The Scent of Pine: A Novel.pdf
“A compelling tale of cultural displacement and yearning” (The Boston Globe), from award-winning author Lara Vapnyar: a “sly and seductive” (The New York Times Book Review) new novel about sexual awakening and the relentless search for love.
Though only thirty-eight, Lena finds herself in the grips of a midlife crisis. She feels lost in her adoptive country, her career is at a dead end, and her marriage has spiraled into apathy and distrust—it seems impossible she will ever find happiness again. But then she strikes up a precarious friendship with Ben, a failed artist turned reluctant academic, who is just as lost as she is.
They soon surprise themselves by embarking on an impulsive weekend adventure, uncharacteristically leaving their responsibilities behind. On the way to Ben’s remote cabin in Maine, Lena begins to talk, for the first time in her life, about the tumultuous summer she spent as a counselor in a Soviet children’s camp twenty years earlier, when she was just discovering romance and her own sexuality. As Lena opens up to Ben about secrets she has long kept hidden, they begin to discover together not only the striking truths buried in her puzzling past, but also more immediate, passionate ones about the urgency of this short, stolen time they have together.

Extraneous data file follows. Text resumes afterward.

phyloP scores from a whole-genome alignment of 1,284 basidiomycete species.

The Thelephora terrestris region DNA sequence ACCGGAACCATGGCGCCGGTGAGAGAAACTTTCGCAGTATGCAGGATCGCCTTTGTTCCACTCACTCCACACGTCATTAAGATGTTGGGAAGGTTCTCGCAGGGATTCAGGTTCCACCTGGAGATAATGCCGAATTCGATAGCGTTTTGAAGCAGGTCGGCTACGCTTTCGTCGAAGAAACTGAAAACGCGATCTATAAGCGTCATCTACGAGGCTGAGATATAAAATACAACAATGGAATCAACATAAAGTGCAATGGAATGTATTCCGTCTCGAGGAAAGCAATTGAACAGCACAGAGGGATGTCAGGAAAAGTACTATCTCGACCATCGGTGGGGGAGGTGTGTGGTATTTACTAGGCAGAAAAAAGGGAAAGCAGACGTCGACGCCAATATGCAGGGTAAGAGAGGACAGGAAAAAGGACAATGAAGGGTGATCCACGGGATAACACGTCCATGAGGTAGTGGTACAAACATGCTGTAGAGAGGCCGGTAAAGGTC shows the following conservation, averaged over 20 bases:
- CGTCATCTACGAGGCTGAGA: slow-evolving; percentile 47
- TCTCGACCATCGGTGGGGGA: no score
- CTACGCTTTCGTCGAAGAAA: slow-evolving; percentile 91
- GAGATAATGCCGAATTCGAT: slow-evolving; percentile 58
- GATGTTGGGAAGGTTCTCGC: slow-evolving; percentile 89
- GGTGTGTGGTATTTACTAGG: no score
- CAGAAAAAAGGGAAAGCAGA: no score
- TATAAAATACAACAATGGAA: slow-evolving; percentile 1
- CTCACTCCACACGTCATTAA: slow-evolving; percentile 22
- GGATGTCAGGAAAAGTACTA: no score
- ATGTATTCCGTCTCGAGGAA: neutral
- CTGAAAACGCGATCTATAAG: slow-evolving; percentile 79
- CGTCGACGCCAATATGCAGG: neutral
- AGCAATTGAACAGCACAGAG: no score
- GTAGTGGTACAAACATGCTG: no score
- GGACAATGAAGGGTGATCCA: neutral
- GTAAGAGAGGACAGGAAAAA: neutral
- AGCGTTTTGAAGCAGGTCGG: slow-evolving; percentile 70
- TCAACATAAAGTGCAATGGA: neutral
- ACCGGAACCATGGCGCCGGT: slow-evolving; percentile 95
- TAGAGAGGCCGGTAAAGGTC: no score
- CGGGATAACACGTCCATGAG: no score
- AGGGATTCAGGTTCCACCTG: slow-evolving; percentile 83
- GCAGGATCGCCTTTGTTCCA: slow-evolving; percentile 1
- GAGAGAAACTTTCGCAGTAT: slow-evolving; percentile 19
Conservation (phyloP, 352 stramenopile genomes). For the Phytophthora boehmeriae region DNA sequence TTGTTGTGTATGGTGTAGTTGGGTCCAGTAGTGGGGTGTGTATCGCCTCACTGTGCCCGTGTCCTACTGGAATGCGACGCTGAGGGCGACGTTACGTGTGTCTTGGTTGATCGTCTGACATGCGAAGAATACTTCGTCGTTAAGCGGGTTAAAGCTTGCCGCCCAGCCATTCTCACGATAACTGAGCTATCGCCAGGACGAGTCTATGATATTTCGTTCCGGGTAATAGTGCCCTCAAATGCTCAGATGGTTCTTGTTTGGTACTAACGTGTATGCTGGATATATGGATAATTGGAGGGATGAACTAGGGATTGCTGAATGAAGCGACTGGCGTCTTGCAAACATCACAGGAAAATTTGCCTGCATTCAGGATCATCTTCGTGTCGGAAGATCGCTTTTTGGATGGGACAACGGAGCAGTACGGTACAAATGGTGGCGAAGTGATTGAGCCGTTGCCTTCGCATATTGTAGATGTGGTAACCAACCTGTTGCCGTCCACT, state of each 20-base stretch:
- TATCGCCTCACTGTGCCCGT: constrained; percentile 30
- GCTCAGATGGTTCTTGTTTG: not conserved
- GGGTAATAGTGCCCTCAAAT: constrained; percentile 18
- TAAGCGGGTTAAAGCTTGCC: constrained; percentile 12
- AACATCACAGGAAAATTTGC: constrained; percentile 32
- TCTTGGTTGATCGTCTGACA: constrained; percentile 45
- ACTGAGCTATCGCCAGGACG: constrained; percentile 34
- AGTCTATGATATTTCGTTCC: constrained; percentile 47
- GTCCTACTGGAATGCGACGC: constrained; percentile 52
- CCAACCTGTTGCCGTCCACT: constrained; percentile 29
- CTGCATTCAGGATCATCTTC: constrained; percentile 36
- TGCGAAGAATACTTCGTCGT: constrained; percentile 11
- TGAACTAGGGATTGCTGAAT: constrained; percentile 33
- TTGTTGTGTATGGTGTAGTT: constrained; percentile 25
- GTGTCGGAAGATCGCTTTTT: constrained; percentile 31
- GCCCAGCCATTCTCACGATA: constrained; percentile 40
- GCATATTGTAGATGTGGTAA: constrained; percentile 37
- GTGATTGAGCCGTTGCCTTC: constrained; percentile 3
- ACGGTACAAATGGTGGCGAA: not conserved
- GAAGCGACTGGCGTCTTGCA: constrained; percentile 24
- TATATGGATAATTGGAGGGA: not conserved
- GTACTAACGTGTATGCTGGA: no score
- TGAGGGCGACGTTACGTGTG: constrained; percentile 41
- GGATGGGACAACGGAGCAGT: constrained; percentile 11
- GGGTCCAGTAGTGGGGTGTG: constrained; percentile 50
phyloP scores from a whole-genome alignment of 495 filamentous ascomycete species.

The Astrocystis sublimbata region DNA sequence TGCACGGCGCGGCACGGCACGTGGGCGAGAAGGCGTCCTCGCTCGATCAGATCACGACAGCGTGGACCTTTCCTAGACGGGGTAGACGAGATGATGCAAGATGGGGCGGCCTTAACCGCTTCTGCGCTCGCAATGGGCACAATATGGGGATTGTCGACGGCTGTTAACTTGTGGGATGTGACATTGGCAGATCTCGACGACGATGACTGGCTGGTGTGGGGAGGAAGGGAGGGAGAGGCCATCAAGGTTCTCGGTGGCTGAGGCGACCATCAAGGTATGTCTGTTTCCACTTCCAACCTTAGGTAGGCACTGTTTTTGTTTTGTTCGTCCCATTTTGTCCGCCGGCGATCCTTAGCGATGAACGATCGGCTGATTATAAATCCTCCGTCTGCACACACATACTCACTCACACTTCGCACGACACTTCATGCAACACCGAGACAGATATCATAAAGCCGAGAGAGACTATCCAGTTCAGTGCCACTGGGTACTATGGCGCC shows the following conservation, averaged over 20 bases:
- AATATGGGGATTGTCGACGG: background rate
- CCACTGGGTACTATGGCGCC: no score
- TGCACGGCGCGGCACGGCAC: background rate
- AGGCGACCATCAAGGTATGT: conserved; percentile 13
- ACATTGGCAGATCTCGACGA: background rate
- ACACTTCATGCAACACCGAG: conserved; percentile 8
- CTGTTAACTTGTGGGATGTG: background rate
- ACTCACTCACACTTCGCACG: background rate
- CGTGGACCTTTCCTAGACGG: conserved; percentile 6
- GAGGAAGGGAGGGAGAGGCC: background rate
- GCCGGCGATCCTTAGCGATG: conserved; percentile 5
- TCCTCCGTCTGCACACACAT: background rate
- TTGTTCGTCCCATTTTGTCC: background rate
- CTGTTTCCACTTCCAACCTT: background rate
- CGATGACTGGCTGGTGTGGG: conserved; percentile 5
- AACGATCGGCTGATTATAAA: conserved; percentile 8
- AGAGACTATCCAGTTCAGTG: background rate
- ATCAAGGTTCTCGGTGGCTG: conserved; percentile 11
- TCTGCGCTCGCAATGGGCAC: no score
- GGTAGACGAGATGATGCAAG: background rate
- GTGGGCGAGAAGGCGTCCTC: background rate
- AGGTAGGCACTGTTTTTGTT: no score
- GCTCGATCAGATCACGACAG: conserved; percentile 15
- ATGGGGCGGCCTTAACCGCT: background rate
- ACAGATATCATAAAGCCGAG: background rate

“Enchanting…vivid and rich” (The New York Times), filled with Lara Vapnyar’s characteristic empathy, deadpan humor, and striking honesty, The Scent of Pine weaves themes of ambition, loneliness, longing, and the fickle nature of desire into a “book of elegant writing and propulsive storytelling” (Chicago Tribune).
“Vapnyar gives us a modern Scheherazade, weaving literary allusions, sexual repression and awakening. . . into a darkly funny, lonely love story evoked by the landscapes of Russia and Maine. . . Readers of literary fiction will want to try this surprisingly quick read.” (Booklist)
"Sharply observed, darkly humorous, and sexy, Vapnyar weaves her tale of mid-life crisis and coming-of-age like a modern-day, Russian Scheherazade." (Tatjana Soli New York Times bestselling author of The Lotus Eaters)
"Lara Vapnyar has always written vividly and with a droll sense of humor about personal liberty. In The Scent of Pine Vapnyar takes that singular voice to a new level as she examines a singular character's release from her past and her consequential sexual liberation. The Scent of Pine is an important novel that questions-and miraculously answers--what it really means to be free." (Jennifer Gilmore author of The Mothers and Something Red)
Lara Vapnyar moved from Moscow to Brooklyn in 1994. Knowing very little English, she quickly picked up the language and soon began writing in it. She is the author of two story collections, There are Jews in My House and Broccoli and Other Tales of Food and Love, and a novel, Memoirs of a Muse. She lives in New York City with her family.